SEE THIS MOVIE IF: you too want to be mesmerized by Daniel Day-Lewis as Lincoln OR you like your history lessons to be entertaining and easy on the eyes

SKIP THIS MOVIE IF: you prefer your history to come straight from the textbooks with little more than a few photographs for prosperity OR you don’t like Sally Field.  You really don’t like her.

watch the trailer:

http://www.youtube.com/watch?v=KJVuqYkI2jQ


TMI (1-1-2012)

January 1, 2012

TMI (Today’s Movie Info)

 ABRAHAM LINCOLN is the subject of Steven Spielberg‘s next film.  With two films currently in theatres (The Adventures of Tintin, War Horse), Spielberg is already deep into production of Lincoln, which is based on the book “Team of Rivals” by Doris Kearns Goodwin. The film features an incredibly deep cast led by Daniel Day-Lewis (left) as Honest Abe.  The supporting cast includes Sally Field as Mary Todd Lincoln, Joseph Gordon-Levitt as Robert Todd Lincoln, Jared Harris as Ulysses S Grant, and Tommy Lee Jones as Thaddeus Stevens.  Anticipated release date: Christmas 2012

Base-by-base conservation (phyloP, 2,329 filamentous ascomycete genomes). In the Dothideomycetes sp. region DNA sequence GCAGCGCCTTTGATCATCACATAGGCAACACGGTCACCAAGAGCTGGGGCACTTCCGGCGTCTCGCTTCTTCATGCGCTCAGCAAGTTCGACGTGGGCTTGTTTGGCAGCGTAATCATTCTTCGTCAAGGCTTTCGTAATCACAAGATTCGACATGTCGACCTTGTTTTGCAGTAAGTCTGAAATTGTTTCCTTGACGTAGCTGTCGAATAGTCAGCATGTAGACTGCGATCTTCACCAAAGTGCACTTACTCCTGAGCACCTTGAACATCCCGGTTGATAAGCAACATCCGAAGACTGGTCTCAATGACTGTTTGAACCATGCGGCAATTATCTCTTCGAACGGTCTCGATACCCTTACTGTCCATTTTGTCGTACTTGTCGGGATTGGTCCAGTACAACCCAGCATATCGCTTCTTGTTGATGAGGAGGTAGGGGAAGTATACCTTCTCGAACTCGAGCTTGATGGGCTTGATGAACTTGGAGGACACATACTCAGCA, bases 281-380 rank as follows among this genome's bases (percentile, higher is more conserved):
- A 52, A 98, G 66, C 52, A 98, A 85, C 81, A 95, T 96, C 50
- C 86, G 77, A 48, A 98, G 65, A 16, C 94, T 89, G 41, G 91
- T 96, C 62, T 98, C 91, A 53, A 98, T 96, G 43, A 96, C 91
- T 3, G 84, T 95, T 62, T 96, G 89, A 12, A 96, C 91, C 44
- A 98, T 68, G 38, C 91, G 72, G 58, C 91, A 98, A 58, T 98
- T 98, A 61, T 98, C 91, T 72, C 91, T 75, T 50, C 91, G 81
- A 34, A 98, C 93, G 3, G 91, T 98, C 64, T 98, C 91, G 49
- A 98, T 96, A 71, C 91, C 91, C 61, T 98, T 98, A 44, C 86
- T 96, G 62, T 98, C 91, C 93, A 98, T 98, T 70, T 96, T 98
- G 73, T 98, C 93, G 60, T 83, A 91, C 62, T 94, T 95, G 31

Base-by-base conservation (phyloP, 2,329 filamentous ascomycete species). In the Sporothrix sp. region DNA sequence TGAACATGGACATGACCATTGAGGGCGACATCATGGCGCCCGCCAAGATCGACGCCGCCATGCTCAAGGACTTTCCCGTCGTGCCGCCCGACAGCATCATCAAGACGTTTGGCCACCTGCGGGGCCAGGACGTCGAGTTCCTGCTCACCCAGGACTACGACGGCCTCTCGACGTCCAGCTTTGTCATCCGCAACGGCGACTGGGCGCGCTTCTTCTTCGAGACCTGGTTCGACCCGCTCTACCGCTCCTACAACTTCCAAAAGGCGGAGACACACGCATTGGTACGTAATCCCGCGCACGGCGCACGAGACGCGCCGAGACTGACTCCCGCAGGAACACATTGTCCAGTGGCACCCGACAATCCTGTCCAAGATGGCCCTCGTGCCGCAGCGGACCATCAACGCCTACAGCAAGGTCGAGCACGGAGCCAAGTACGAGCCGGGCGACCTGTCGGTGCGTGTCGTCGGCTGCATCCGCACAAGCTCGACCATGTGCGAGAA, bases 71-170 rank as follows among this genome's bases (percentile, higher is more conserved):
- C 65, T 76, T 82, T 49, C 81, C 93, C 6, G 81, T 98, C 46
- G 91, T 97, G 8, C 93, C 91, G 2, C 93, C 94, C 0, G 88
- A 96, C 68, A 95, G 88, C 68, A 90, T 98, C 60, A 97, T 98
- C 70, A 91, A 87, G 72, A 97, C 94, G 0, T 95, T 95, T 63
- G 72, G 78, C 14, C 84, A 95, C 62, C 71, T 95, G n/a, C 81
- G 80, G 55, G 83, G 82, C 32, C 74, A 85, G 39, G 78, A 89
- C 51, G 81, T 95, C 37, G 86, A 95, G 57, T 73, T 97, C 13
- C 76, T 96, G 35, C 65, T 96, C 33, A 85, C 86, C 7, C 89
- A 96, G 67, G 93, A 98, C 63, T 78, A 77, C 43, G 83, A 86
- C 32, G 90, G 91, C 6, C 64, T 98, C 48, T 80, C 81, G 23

SHERLOCK HOLMES: A GAME OF SHADOWS

December 17, 2011

 Greetings again from the darkness. Normally if a sequel shows up a mere two years after the original, we would have good reason for low expectations (ie, The Hangover). However, director Guy Ritchie is back and just as importantly, Robert Downey Jr and Jude Law reprise their roles as Sherlock Holmes and Dr. Watson. Adding a few twists to the successful template provided by the original, the team delivers one that is sure to keep fans happy.